Because encountering the saving Word of God is a high stakes proposition, with (eternal) life or death consequences, the witness to whether one accepts or rejects it “must be established by the word of two or three witnesses.”
You may not be the one who judges, but your witness is vital to the Judge.
(Twelve — the number of Apostles — is also significant. Twelve — like seven — was a number of perfection in ancient Israel, alluding to the 12 Tribes of Israel. So, again, the Apostles are the foundation of the New Israel).
Jesus sends those disciples out with practically no provisions, “no money bag, no sack, no sandals,” so that they will realize their total reliance on him from whom their appointment and vocation came anyway. They realize that on their return as they marvel what they accomplished “in your name,” but Jesus again corrects their perspectives: what matters is not what they accomplished (because they also presumably failed in some towns) but that, in doing his will, their “names are written in heaven.”
Today’s Christian needs to remember that same truth.
As Pope St. Paul VI reminded us in Evangelii nuntiandi “Modern man listens more willingly to witnesses than to teachers, and if he does listen to teachers it is because they are witnesses.” What did Jesus tell us just five weeks ago, immediately prior to his Ascension: empowered by the Holy Spirit, “you will be my witnesses in Jerusalem, in Judea and Samaria, and to the ends of the earth” (Acts 1:8).
Let’s also not forget what Vatican II (Gaudium et spes, nos. 19-21) taught about the Christian as anti-witness. One of the Council’s efforts was to read the Gospel against the “signs of the times.” Those signs included atheism: by the 20th century, non-belief in God was an indisputable phenomenon. Some people deliberately close their ears and hearts to God. Some live under systems that ideologically promote atheism (communist dictatorships in the Council’s day, liberal societies with naked public squares in ours).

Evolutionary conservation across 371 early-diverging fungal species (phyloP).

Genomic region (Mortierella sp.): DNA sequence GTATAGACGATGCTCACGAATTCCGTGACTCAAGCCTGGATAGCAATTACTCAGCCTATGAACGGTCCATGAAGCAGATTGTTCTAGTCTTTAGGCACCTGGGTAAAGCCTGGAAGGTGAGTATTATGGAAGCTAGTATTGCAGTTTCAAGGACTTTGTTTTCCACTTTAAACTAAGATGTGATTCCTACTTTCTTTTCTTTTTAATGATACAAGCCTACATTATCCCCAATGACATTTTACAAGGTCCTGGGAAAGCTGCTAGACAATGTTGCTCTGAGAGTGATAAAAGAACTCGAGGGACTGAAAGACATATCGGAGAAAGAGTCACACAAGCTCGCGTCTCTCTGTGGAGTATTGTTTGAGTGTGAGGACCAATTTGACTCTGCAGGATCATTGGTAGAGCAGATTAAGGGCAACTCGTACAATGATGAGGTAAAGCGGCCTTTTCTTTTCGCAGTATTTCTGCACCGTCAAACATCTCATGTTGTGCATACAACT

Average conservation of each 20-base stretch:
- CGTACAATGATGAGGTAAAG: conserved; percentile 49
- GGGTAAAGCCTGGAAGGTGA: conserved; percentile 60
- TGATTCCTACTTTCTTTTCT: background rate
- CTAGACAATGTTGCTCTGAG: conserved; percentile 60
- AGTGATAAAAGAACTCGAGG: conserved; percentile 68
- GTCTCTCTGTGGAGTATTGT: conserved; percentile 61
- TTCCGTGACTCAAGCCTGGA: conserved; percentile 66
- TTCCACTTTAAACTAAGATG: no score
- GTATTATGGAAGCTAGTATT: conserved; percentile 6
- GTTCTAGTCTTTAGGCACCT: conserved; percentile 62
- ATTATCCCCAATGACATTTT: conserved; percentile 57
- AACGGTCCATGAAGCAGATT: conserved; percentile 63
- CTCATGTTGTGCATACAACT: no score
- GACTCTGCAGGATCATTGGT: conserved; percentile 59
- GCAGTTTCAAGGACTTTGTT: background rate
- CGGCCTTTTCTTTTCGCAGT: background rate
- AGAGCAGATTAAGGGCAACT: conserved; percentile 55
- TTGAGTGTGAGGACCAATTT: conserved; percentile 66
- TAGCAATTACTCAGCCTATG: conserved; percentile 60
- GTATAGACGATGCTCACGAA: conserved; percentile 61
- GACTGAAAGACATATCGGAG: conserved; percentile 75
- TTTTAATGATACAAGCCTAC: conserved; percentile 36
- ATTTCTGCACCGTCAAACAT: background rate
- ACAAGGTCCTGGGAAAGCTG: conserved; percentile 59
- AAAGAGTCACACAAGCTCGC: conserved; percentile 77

But Christians can also be responsible for spreading atheism when their religion is superficial, nominal or hypocritical: they say one thing but live another.
Believers can have more than a little to do with the birth of atheism. To the extent that they neglect their own training in the faith, or teach erroneous doctrine, or are deficient in their religious, moral or social life, they must be said to conceal rather than reveal the authentic face of God and religion.
Christians reflect, whether they intend to or not. To the extent they reflect Christ, they are living the life of the name they bear. To the extent they obscure Christ, they are not just self-contradictions but stumbling block for their brothers and sisters. A Christian will reflect something: let’s make sure it’s Christ.
Today’s Gospel is illustrated by the 19th-century French religious painter, James Tissot and held by the Brooklyn Museum. Jesus is at central figure, standing a head above all others on a small hillock. Yes, Jesus surpasses his disciples, because “a disciple is not above his teacher” (Luke 6:40; Matthew 10:24). The hillock perhaps alludes to the New Moses on his own mount. The disciples come and kneel before him whose word and teaching they will bear. He lays hands on them, the quintessential biblical sign of empowerment.
Keeping with the biblical text, they bear staffs and sandals. At least seven pairs of disciples are already on their ways in all four directions from Christ, pointing to all the directions of the compass. About 20 disciples are on the canvas. With Jesus, we have 21 figures on the canvas (I assume the man directly behind Jesus’ back has a companion) — three and seven were both considered holy and perfect numbers, so 3x7=21.
Although Jesus stands the tallest, the whole scene is set against the whole of the countryside of Israel, with three towns in the distance. It’s fitting they traverse this rocky and barren terrain, because it augurs some of the stony opposition they will encounter. Jesus did not promise them a rose garden.
Now these men are sent to the whole of Israel; at Jesus’ Ascension, they will “go to all nations” (Matthew 28:19).
One of the men leaving Jesus’ presence has his eyes on the viewer. (He also sports more color and a striped cloak as well as standing in the foreground.) For Tissot, this is not just an historical painting — he’s (and He’s) “coming for you.”
How’s it going to go on Judgment Day?